There's so much more than a satisfying wobble to Sharona Franklin's incredible jelly sculptures
The Vancouver artist uses jelly to explore her experience with chronic illness
There is, per the slogan, always room for Jello, and Sharona Franklin understands the dessert's wobbly yet unwavering appeal.
It draws people in, Franklin says, because it's beautiful, because it's comforting, because it's familiar. That animal-brain appeal has practically made it a sub-genre of ASMR — a dessert as delicious as it is meme-able — and in the last few years, the Vancouver artist has made herself a conjurer of jiggling molds and domes and triple-layer extravaganzas. Her gelatin sculptures, which have their own much-followed Instagram account (@paid.technologies), could kick the aspic of any layered rainbow square.
In one of her posts, a halo of 14 karat gold is suspended inside a rose-coloured jelly bubble. Champagne-hued towers of various sizes and shapes reveal fruits and fish and figurines and flowers. The work is always edible, she says, even though the gallery pieces aren't actually meant to be nibbled. Still, they're all engineered to be delicious, tempting you to taste and tap and scoop — before considering the story she's telling.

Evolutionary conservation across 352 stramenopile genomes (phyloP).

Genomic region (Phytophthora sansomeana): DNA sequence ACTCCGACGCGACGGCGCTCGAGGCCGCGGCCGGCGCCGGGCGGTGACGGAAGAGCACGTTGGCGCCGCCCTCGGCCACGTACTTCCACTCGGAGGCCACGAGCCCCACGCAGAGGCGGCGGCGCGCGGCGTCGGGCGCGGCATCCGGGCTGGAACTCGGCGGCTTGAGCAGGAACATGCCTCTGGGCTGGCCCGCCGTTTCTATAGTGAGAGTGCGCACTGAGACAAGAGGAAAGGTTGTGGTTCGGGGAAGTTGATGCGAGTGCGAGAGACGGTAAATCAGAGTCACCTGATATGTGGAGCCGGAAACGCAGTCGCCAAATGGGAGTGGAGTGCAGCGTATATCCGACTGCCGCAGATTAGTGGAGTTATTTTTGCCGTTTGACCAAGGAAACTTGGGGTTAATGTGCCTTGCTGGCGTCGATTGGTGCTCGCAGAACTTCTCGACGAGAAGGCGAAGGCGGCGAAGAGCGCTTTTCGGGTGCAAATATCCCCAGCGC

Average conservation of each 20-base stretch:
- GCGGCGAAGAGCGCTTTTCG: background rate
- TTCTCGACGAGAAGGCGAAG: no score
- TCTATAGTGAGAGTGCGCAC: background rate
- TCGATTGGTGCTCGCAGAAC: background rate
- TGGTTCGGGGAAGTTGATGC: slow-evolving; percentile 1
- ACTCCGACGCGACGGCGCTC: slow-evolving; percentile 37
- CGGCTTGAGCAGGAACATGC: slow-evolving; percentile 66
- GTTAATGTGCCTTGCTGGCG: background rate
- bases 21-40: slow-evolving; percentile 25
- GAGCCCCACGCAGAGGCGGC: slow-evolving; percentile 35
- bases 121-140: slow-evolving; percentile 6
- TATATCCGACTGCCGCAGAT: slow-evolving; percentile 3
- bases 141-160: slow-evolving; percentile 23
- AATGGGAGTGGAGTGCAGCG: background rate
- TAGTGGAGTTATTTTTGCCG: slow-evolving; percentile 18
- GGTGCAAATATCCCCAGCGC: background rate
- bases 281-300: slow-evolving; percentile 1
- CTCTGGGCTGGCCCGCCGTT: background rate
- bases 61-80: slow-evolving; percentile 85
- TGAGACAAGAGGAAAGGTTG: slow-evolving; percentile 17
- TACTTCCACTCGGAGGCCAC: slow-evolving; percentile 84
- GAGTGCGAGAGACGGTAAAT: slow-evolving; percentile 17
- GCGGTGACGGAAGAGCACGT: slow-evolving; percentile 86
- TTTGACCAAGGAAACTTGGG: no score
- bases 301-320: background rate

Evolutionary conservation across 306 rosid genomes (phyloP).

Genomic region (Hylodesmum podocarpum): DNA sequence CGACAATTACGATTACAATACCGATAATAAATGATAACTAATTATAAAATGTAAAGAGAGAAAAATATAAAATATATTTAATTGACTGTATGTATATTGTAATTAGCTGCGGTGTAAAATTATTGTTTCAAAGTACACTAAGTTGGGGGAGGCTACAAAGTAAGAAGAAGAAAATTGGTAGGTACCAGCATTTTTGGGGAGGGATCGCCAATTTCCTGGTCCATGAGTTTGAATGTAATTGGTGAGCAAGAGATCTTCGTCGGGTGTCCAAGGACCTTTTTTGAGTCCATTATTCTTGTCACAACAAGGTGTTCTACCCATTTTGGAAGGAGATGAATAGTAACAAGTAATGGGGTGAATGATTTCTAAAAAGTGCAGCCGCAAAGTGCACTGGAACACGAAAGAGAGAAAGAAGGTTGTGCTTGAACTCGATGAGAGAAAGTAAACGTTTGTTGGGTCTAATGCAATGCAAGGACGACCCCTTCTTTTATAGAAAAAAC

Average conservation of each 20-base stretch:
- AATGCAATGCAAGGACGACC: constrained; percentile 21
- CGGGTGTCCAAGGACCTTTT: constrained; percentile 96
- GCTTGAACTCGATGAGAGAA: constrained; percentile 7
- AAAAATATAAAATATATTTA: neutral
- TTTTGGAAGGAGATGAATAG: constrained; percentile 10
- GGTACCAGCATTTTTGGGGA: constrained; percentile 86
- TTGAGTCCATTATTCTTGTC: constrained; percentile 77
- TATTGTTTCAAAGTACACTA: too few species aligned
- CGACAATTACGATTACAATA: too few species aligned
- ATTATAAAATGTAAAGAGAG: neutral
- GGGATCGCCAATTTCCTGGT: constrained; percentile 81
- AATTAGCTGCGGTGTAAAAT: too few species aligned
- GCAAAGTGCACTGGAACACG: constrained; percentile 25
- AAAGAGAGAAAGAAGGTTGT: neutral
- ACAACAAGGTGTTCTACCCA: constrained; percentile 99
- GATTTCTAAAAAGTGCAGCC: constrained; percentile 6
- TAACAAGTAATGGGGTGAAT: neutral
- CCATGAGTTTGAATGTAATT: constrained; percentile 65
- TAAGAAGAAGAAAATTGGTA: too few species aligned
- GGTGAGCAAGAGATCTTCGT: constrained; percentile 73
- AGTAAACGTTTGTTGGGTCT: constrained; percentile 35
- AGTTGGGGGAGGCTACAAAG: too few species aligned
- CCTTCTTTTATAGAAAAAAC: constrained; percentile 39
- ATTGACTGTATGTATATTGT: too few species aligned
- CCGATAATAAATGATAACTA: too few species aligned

Franklin, 32, lives with a variety of chronic illnesses. "Sometimes I don't really like talking about it because it feels weird to just say a few and not the others," she says. "But my main diagnosis is juvenile systemic idiopathic arthritis." Also known as Still's Disease, it's an autoimmune condition that attacks and inflames the joints, ultimately damaging bones and cartilage in the entire body.
"Some of [the sculptures] are sort of homages to difficult experiences in my life," she explains. "When you're a kid and you have diseases, people are afraid of you. I felt I had to hide it. If I did share, sometimes people would just pity me, or worry a lot, or fear me. Or they would romanticize it or they would not really take it seriously."
For most of her 20s, Franklin says she tried to keep her health private. But in the last few years, her art — which extends into writing, sculpture and a variety of community-building Instagram accounts — has explored the day-to-day realities of living with disability.
"I felt like not telling people was really detrimental and I was trying to deconstruct all the reasons in which why young people don't disclose," she says. "It's this idea of radical acceptance — that this is how it is and hopefully if I share, symbolically, some of the experiences I live with, the people who are attracted to my life, or want to be in my life, will be more accepting of it."
There's an "invisibility," she says, around illness and disability. "I feel like it always created this wall." And when she makes a new piece, it's a way to turn those walls into "more of a window" — possibly one made of rosehip tea Jello.
As a result, her sculptures can read a bit like secret diaries. Sprigs of foraged wildflowers like thistle and chrysanthemum might be hiding inside; they're plants she'd pick in her backyard growing up. She's currently planning to set "industrial bits" of metal in gelatin. ("I spent a lot of time in an autobody shop as a kid," she explains.)